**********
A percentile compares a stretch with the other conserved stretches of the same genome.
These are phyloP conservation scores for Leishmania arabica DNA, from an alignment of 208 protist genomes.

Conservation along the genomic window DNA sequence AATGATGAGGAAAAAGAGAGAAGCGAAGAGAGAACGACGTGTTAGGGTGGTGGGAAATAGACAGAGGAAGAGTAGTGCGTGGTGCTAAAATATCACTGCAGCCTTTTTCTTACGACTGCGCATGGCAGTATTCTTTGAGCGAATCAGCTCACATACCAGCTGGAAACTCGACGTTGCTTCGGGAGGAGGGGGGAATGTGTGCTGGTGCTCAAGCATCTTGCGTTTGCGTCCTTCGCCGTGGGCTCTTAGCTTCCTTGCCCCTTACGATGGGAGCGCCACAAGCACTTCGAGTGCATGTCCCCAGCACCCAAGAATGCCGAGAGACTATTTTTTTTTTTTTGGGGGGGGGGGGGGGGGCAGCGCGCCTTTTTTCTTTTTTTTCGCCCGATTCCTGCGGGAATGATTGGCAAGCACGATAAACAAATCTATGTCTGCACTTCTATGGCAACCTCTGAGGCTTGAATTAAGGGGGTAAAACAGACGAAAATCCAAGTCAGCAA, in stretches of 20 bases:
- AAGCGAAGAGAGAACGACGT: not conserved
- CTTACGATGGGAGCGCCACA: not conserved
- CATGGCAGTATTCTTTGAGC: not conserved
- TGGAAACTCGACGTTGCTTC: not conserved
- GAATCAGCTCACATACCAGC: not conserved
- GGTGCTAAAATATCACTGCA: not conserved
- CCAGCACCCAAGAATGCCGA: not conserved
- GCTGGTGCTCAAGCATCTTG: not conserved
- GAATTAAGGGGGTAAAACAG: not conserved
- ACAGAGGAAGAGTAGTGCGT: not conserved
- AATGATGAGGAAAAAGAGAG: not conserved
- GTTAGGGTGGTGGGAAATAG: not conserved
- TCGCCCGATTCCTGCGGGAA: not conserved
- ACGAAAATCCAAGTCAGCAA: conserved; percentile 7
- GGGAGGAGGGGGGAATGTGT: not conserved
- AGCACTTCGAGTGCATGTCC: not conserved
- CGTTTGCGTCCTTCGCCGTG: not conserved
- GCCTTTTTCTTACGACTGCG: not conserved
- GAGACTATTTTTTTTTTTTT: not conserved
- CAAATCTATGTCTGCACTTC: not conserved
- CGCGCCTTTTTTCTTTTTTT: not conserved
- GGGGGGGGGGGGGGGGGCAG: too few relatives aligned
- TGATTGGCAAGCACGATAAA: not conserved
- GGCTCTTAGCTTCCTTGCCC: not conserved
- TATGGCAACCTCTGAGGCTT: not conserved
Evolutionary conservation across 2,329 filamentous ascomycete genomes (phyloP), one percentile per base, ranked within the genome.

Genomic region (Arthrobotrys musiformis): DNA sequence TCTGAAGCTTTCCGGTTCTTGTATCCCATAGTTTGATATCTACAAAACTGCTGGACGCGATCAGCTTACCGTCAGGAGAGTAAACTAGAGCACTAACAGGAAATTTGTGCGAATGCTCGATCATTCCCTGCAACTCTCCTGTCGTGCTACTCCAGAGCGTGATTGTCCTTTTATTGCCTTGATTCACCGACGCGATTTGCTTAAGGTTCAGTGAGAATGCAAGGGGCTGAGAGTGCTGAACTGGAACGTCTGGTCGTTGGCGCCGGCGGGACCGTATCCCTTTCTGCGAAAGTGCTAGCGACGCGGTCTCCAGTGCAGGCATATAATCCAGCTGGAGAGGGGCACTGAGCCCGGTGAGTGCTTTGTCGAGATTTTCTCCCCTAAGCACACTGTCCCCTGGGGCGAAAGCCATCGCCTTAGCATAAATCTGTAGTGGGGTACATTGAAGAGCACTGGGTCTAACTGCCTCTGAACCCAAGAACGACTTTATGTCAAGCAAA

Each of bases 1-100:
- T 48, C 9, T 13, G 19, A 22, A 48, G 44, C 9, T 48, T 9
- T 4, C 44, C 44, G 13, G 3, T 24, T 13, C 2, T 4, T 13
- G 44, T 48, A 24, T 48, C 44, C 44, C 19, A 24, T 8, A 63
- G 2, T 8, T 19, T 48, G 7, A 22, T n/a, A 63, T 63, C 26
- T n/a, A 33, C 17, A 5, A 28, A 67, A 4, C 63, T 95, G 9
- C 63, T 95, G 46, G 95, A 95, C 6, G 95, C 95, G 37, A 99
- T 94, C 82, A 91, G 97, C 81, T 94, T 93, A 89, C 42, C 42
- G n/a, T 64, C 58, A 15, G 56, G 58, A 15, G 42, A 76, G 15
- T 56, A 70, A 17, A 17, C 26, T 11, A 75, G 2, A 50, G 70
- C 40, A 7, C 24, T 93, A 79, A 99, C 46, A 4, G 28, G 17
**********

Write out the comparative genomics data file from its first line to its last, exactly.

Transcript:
A percentile compares a stretch with the other conserved stretches of the same genome.
These are phyloP conservation scores for Leishmania arabica DNA, from an alignment of 208 protist genomes.

Conservation along the genomic window DNA sequence AATGATGAGGAAAAAGAGAGAAGCGAAGAGAGAACGACGTGTTAGGGTGGTGGGAAATAGACAGAGGAAGAGTAGTGCGTGGTGCTAAAATATCACTGCAGCCTTTTTCTTACGACTGCGCATGGCAGTATTCTTTGAGCGAATCAGCTCACATACCAGCTGGAAACTCGACGTTGCTTCGGGAGGAGGGGGGAATGTGTGCTGGTGCTCAAGCATCTTGCGTTTGCGTCCTTCGCCGTGGGCTCTTAGCTTCCTTGCCCCTTACGATGGGAGCGCCACAAGCACTTCGAGTGCATGTCCCCAGCACCCAAGAATGCCGAGAGACTATTTTTTTTTTTTTGGGGGGGGGGGGGGGGGCAGCGCGCCTTTTTTCTTTTTTTTCGCCCGATTCCTGCGGGAATGATTGGCAAGCACGATAAACAAATCTATGTCTGCACTTCTATGGCAACCTCTGAGGCTTGAATTAAGGGGGTAAAACAGACGAAAATCCAAGTCAGCAA, in stretches of 20 bases:
- AAGCGAAGAGAGAACGACGT: not conserved
- CTTACGATGGGAGCGCCACA: not conserved
- CATGGCAGTATTCTTTGAGC: not conserved
- TGGAAACTCGACGTTGCTTC: not conserved
- GAATCAGCTCACATACCAGC: not conserved
- GGTGCTAAAATATCACTGCA: not conserved
- CCAGCACCCAAGAATGCCGA: not conserved
- GCTGGTGCTCAAGCATCTTG: not conserved
- GAATTAAGGGGGTAAAACAG: not conserved
- ACAGAGGAAGAGTAGTGCGT: not conserved
- AATGATGAGGAAAAAGAGAG: not conserved
- GTTAGGGTGGTGGGAAATAG: not conserved
- TCGCCCGATTCCTGCGGGAA: not conserved
- ACGAAAATCCAAGTCAGCAA: conserved; percentile 7
- GGGAGGAGGGGGGAATGTGT: not conserved
- AGCACTTCGAGTGCATGTCC: not conserved
- CGTTTGCGTCCTTCGCCGTG: not conserved
- GCCTTTTTCTTACGACTGCG: not conserved
- GAGACTATTTTTTTTTTTTT: not conserved
- CAAATCTATGTCTGCACTTC: not conserved
- CGCGCCTTTTTTCTTTTTTT: not conserved
- GGGGGGGGGGGGGGGGGCAG: too few relatives aligned
- TGATTGGCAAGCACGATAAA: not conserved
- GGCTCTTAGCTTCCTTGCCC: not conserved
- TATGGCAACCTCTGAGGCTT: not conserved
Evolutionary conservation across 2,329 filamentous ascomycete genomes (phyloP), one percentile per base, ranked within the genome.

Genomic region (Arthrobotrys musiformis): DNA sequence TCTGAAGCTTTCCGGTTCTTGTATCCCATAGTTTGATATCTACAAAACTGCTGGACGCGATCAGCTTACCGTCAGGAGAGTAAACTAGAGCACTAACAGGAAATTTGTGCGAATGCTCGATCATTCCCTGCAACTCTCCTGTCGTGCTACTCCAGAGCGTGATTGTCCTTTTATTGCCTTGATTCACCGACGCGATTTGCTTAAGGTTCAGTGAGAATGCAAGGGGCTGAGAGTGCTGAACTGGAACGTCTGGTCGTTGGCGCCGGCGGGACCGTATCCCTTTCTGCGAAAGTGCTAGCGACGCGGTCTCCAGTGCAGGCATATAATCCAGCTGGAGAGGGGCACTGAGCCCGGTGAGTGCTTTGTCGAGATTTTCTCCCCTAAGCACACTGTCCCCTGGGGCGAAAGCCATCGCCTTAGCATAAATCTGTAGTGGGGTACATTGAAGAGCACTGGGTCTAACTGCCTCTGAACCCAAGAACGACTTTATGTCAAGCAAA

Each of bases 1-100:
- T 48, C 9, T 13, G 19, A 22, A 48, G 44, C 9, T 48, T 9
- T 4, C 44, C 44, G 13, G 3, T 24, T 13, C 2, T 4, T 13
- G 44, T 48, A 24, T 48, C 44, C 44, C 19, A 24, T 8, A 63
- G 2, T 8, T 19, T 48, G 7, A 22, T n/a, A 63, T 63, C 26
- T n/a, A 33, C 17, A 5, A 28, A 67, A 4, C 63, T 95, G 9
- C 63, T 95, G 46, G 95, A 95, C 6, G 95, C 95, G 37, A 99
- T 94, C 82, A 91, G 97, C 81, T 94, T 93, A 89, C 42, C 42
- G n/a, T 64, C 58, A 15, G 56, G 58, A 15, G 42, A 76, G 15
- T 56, A 70, A 17, A 17, C 26, T 11, A 75, G 2, A 50, G 70
- C 40, A 7, C 24, T 93, A 79, A 99, C 46, A 4, G 28, G 17